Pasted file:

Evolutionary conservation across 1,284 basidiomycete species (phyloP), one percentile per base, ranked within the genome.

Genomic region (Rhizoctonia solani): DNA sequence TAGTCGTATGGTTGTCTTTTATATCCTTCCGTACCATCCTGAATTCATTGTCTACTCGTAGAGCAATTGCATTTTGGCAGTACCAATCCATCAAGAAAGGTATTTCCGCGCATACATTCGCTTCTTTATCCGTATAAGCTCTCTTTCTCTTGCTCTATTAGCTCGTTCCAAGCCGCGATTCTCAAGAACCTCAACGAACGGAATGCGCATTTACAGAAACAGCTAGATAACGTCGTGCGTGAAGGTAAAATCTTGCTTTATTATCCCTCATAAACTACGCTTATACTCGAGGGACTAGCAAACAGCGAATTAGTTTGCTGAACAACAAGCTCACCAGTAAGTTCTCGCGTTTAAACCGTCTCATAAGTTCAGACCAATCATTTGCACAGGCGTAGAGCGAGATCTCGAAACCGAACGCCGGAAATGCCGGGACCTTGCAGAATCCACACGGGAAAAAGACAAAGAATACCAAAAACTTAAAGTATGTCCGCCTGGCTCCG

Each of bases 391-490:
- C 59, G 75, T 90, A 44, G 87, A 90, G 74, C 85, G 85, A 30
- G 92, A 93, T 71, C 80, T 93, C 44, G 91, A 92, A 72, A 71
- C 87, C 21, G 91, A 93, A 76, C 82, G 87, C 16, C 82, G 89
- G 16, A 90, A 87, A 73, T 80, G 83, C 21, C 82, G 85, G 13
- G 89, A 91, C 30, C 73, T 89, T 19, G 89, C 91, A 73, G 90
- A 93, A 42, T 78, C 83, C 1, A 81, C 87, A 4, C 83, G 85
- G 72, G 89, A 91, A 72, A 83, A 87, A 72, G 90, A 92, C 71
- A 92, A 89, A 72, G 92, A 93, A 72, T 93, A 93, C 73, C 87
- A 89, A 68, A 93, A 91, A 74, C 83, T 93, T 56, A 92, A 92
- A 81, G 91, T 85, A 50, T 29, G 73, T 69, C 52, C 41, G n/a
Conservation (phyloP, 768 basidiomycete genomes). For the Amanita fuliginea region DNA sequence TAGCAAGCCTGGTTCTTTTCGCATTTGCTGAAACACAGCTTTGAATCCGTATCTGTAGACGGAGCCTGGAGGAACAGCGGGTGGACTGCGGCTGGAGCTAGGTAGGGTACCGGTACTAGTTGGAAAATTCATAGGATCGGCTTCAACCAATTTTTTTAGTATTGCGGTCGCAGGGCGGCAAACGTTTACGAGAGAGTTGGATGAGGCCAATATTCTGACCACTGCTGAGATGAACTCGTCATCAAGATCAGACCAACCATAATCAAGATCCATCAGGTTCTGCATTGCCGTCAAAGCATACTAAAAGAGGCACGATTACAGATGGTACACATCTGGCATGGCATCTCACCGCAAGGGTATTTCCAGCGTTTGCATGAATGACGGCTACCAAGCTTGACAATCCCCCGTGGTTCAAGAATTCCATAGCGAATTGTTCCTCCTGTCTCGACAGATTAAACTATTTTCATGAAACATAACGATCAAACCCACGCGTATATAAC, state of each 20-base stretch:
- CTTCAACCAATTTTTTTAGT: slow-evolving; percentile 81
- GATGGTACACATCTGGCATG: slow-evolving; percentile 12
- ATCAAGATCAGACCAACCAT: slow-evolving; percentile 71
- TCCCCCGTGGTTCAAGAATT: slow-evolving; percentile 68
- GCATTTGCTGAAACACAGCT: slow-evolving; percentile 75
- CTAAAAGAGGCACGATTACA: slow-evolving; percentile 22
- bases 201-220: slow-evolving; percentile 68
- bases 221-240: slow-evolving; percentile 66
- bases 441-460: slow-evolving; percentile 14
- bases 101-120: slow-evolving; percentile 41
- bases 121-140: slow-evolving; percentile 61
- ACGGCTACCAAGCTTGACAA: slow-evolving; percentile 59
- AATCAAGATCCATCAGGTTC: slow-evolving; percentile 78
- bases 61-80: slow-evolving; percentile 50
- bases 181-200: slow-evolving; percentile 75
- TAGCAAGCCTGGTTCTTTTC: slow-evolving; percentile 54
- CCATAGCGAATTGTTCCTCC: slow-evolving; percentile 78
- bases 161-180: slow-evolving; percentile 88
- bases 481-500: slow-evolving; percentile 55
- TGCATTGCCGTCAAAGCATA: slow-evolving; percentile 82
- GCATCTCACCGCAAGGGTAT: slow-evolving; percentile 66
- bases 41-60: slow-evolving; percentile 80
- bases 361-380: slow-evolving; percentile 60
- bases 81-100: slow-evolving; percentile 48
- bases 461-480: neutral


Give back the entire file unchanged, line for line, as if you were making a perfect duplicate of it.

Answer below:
Evolutionary conservation across 1,284 basidiomycete species (phyloP), one percentile per base, ranked within the genome.

Genomic region (Rhizoctonia solani): DNA sequence TAGTCGTATGGTTGTCTTTTATATCCTTCCGTACCATCCTGAATTCATTGTCTACTCGTAGAGCAATTGCATTTTGGCAGTACCAATCCATCAAGAAAGGTATTTCCGCGCATACATTCGCTTCTTTATCCGTATAAGCTCTCTTTCTCTTGCTCTATTAGCTCGTTCCAAGCCGCGATTCTCAAGAACCTCAACGAACGGAATGCGCATTTACAGAAACAGCTAGATAACGTCGTGCGTGAAGGTAAAATCTTGCTTTATTATCCCTCATAAACTACGCTTATACTCGAGGGACTAGCAAACAGCGAATTAGTTTGCTGAACAACAAGCTCACCAGTAAGTTCTCGCGTTTAAACCGTCTCATAAGTTCAGACCAATCATTTGCACAGGCGTAGAGCGAGATCTCGAAACCGAACGCCGGAAATGCCGGGACCTTGCAGAATCCACACGGGAAAAAGACAAAGAATACCAAAAACTTAAAGTATGTCCGCCTGGCTCCG

Each of bases 391-490:
- C 59, G 75, T 90, A 44, G 87, A 90, G 74, C 85, G 85, A 30
- G 92, A 93, T 71, C 80, T 93, C 44, G 91, A 92, A 72, A 71
- C 87, C 21, G 91, A 93, A 76, C 82, G 87, C 16, C 82, G 89
- G 16, A 90, A 87, A 73, T 80, G 83, C 21, C 82, G 85, G 13
- G 89, A 91, C 30, C 73, T 89, T 19, G 89, C 91, A 73, G 90
- A 93, A 42, T 78, C 83, C 1, A 81, C 87, A 4, C 83, G 85
- G 72, G 89, A 91, A 72, A 83, A 87, A 72, G 90, A 92, C 71
- A 92, A 89, A 72, G 92, A 93, A 72, T 93, A 93, C 73, C 87
- A 89, A 68, A 93, A 91, A 74, C 83, T 93, T 56, A 92, A 92
- A 81, G 91, T 85, A 50, T 29, G 73, T 69, C 52, C 41, G n/a
Conservation (phyloP, 768 basidiomycete genomes). For the Amanita fuliginea region DNA sequence TAGCAAGCCTGGTTCTTTTCGCATTTGCTGAAACACAGCTTTGAATCCGTATCTGTAGACGGAGCCTGGAGGAACAGCGGGTGGACTGCGGCTGGAGCTAGGTAGGGTACCGGTACTAGTTGGAAAATTCATAGGATCGGCTTCAACCAATTTTTTTAGTATTGCGGTCGCAGGGCGGCAAACGTTTACGAGAGAGTTGGATGAGGCCAATATTCTGACCACTGCTGAGATGAACTCGTCATCAAGATCAGACCAACCATAATCAAGATCCATCAGGTTCTGCATTGCCGTCAAAGCATACTAAAAGAGGCACGATTACAGATGGTACACATCTGGCATGGCATCTCACCGCAAGGGTATTTCCAGCGTTTGCATGAATGACGGCTACCAAGCTTGACAATCCCCCGTGGTTCAAGAATTCCATAGCGAATTGTTCCTCCTGTCTCGACAGATTAAACTATTTTCATGAAACATAACGATCAAACCCACGCGTATATAAC, state of each 20-base stretch:
- CTTCAACCAATTTTTTTAGT: slow-evolving; percentile 81
- GATGGTACACATCTGGCATG: slow-evolving; percentile 12
- ATCAAGATCAGACCAACCAT: slow-evolving; percentile 71
- TCCCCCGTGGTTCAAGAATT: slow-evolving; percentile 68
- GCATTTGCTGAAACACAGCT: slow-evolving; percentile 75
- CTAAAAGAGGCACGATTACA: slow-evolving; percentile 22
- bases 201-220: slow-evolving; percentile 68
- bases 221-240: slow-evolving; percentile 66
- bases 441-460: slow-evolving; percentile 14
- bases 101-120: slow-evolving; percentile 41
- bases 121-140: slow-evolving; percentile 61
- ACGGCTACCAAGCTTGACAA: slow-evolving; percentile 59
- AATCAAGATCCATCAGGTTC: slow-evolving; percentile 78
- bases 61-80: slow-evolving; percentile 50
- bases 181-200: slow-evolving; percentile 75
- TAGCAAGCCTGGTTCTTTTC: slow-evolving; percentile 54
- CCATAGCGAATTGTTCCTCC: slow-evolving; percentile 78
- bases 161-180: slow-evolving; percentile 88
- bases 481-500: slow-evolving; percentile 55
- TGCATTGCCGTCAAAGCATA: slow-evolving; percentile 82
- GCATCTCACCGCAAGGGTAT: slow-evolving; percentile 66
- bases 41-60: slow-evolving; percentile 80
- bases 361-380: slow-evolving; percentile 60
- bases 81-100: slow-evolving; percentile 48
- bases 461-480: neutral